wrote:Female beauty in the Fascist era
In pursuing their campaign, the Fascists sought to elaborate an alternative model of women. For the new Fascist woman physical health and exercise were the best basis for beauty. In Calzini's opinion,
« the modern Venus, although she resembles the ancient one, is more lively, more aware and more dynamic. In this way female aesthetics today fuels the cult of the physical, not in terms of brute force but in the exquisite rhythm of nerves and muscles, in the submission of all movements to the measure and control of the intelligence, in the triumph of resistance, of the agility and energy of the spirit. . . . Thus lipstick, face powder, mascara, hairdyes, corsets, bustiers and elastic stockings will soon no longer exist in Italy except as a ridiculous exception. »
'Motherhood does not diminish female beauty', Mussolini declared in a celebrated phrase and various articles in the press sought to persuade women that beauty and maternity were perfectly compatible. If women sought to prolong their beauty by having only one child, 'in order to please and be as attractive at forty as at twenty, at fifty as at thirty' then they reduced themselves to being purely objects of male pleasure, wrote one commentator in Illustrazione italiana. Instead it should be recognized that, once the fresh beauty of a woman's twenty years has faded, 'another spiritual beauty can take its place: the aura of motherhood'.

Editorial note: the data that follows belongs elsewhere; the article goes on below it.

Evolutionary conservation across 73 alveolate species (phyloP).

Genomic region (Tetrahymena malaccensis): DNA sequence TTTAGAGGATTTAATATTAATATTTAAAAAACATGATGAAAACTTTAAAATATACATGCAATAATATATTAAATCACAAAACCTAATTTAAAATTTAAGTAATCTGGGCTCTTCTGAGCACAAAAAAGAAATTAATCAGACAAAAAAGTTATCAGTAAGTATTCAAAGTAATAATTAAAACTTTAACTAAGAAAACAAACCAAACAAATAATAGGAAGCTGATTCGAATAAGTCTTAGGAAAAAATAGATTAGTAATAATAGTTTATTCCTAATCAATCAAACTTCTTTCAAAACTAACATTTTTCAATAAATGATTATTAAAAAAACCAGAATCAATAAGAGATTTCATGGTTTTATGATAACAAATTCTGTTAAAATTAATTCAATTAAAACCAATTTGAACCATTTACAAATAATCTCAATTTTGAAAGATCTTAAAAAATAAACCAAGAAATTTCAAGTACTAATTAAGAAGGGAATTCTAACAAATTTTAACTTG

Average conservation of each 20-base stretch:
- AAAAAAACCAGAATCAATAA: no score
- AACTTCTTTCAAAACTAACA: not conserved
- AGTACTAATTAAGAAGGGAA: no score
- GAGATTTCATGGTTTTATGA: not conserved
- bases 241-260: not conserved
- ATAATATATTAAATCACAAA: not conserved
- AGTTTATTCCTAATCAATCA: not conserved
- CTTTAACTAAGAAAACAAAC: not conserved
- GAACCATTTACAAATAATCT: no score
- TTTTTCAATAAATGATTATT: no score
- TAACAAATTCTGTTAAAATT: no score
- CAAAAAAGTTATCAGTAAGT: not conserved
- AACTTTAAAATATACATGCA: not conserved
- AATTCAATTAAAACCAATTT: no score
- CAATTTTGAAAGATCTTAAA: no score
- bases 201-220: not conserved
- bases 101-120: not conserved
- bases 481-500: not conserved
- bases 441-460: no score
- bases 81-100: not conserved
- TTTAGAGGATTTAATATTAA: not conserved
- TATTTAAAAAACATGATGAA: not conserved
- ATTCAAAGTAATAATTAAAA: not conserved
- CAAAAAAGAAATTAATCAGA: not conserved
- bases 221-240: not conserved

Perhaps the single biggest problem with the elaboration of this model was in making it visually appealing. The very basic, and even faceless, graphic images of mothers that featured in the Fascist press and propaganda illustrated perfectly, if unwittingly, the difficulty of simultaneously honouring and rendering appealing a figure who was the product of repressive policies. Even the Catholics, in their magazines, offered an image of 'maternity composed more of mystical abstractions than of concrete reality'. Nonetheless, in support of its campaign, the regime drew on two resources. The first of these was rural woman. The fecundity of the earth and prolific peasant families were held up as two features of the battle against corrupt and sterile foreign and metropolitan influences. Fascism saw rural Italy as the repository of true national virtues, and throughout the regime there was an emphasis on the honesty and simplicity of country people. Mussolini posed as 'the first peasant of Italy' and the Battle of Wheat, which began as early as 1926, was an important part of the struggle for autarky. It also served to remind city dwellers of the importance of the rural economy to national prosperity. Demonstrations of threshing took place in the piazzas of major cities, while officially-approved trucks took fertiliser and seed to country districts. Italian bread was used as a symbol of the country's independence from foreign products, and images of young peasant women were used to bolster the idea of a people whose beauty resided in their spirit and energy.